All The Books I Can Read

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Review: The Glovemaker by Ann Weisgarber

on March 5, 2019

The Glovemaker 
Ann Weisgarber
2019, 287p
Copy courtesy Pan Macmillan AUS

Blurb {from the publisher/}:

In the inhospitable lands of the Utah Territory, during the winter of 1888, thirty-seven-year-old Deborah Tyler waits for her husband, Samuel, to return home from his travels as a wheelwright. It is now the depths of winter, Samuel is weeks overdue, and Deborah is getting worried.

Deborah lives in Junction, a tiny town of seven Mormon families scattered along the floor of a canyon, and she earns her living by tending orchards and making work gloves. Isolated by the red-rock cliffs that surround the town, she and her neighbors live apart from the outside world, even regarded with suspicion by the Mormon faithful who question the depth of their belief.

When a desperate stranger who is pursued by a Federal Marshal shows up on her doorstep seeking refuge, it sets in motion a chain of events that will turn her life upside down. The man, a devout Mormon, is on the run from the US government, which has ruled the practice of polygamy to be a felony. Although Deborah is not devout and doesn’t subscribe to polygamy, she is distrustful of non-Mormons with their long tradition of persecuting believers of her wider faith.

But all is not what it seems, and when the Marshal is critically injured, Deborah and her husband’s best friend, Nels Anderson, are faced with life and death decisions that question their faith, humanity, and both of their futures.

I knew nothing about this book before I received a copy but the cover intrigued me from the first glance and as I’ve mentioned quite a few times before, I’m really fascinated with the polygamist lifestyle so this was always going to be up high on my list.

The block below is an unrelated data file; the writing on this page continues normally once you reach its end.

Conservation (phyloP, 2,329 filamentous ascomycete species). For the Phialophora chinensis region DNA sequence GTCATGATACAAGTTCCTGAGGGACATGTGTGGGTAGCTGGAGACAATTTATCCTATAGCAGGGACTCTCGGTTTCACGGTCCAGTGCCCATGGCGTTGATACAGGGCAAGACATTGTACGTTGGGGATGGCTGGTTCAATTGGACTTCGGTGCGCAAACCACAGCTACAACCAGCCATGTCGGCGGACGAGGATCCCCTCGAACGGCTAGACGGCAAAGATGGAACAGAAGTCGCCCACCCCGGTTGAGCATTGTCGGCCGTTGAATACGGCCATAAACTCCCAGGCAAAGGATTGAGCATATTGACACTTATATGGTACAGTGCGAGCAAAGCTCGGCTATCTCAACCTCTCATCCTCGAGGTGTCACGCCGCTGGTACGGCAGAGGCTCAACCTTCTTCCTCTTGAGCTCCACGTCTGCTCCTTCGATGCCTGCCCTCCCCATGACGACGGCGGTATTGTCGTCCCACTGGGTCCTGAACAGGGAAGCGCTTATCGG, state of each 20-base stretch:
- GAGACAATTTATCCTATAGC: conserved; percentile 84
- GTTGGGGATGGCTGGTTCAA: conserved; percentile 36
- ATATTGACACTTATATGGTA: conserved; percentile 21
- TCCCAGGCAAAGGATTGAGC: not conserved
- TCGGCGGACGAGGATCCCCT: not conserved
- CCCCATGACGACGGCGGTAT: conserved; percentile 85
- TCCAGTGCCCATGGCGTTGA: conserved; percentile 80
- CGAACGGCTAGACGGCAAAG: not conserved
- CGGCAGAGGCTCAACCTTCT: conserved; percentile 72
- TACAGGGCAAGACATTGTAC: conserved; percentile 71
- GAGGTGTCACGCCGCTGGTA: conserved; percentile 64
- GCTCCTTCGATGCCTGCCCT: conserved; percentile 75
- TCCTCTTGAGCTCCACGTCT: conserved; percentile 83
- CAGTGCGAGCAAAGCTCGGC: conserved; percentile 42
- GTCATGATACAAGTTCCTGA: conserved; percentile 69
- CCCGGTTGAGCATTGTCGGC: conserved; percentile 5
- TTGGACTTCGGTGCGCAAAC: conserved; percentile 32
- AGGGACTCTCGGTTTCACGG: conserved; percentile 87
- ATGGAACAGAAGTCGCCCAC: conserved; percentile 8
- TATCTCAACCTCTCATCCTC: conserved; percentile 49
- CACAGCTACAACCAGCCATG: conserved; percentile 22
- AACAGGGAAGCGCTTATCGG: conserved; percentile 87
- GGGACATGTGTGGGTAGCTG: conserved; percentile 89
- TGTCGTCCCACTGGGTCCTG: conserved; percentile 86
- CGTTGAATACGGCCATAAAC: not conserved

Deborah was raised in a polygamist family, with her father having two wives. However she and her husband Samuel are not practicing themselves, having moved to a remote location occupied by only a handful of other families, who are all Mormons. Apart from one family (who are questioning their decision) the town families do not practice polygamy. In fact they’re not particularly devout in the ways of the church at all, which has resulted in the church sending Deborah’s sister and her husband to the town with the intent of bringing them all back into the flock.

Junction is a very remote town and they often get travellers through in the kinder months, generally men who are fleeing the law and seeking an even more remote location which is a safe haven for those practicing polygamy. Deborah is surprised when she receives a traveller to her door in January, one of the harshest months. With Samuel still not home, Deborah is nervous but not enough to turn the man away. She gives him shelter for the night and then puts him the way of her brother-in-law, Samuel’s brother who will help him reach the place he seeks. The man lets slip that he’s being pursued, which means he brings trouble to their small town from those who won’t understand that although they’re Mormon, they’re a different type of Mormon.

Deborah and Samuel have been married a long time but they’ve never been blessed with children (something that I think a lot of the more devout people of their faith find a little suspicious). Samuel’s job often takes him far from home in the warmer months so Deborah does seem to spend a lot of time on her own. She has her brother-in-law and the more recent arrival of her sister and her family in the town has given Deborah some more company – and also responsibility, as her sister is expecting her third child in five years and Deborah provides a lot of practical assistance. When Samuel is late, Deborah doesn’t worry at first, but as the days tick on, she cannot help but be concerned. Samuel is knowledgeable and can take care of himself but she also hasn’t heard from him at all and as the weather worsens, the dangers increase.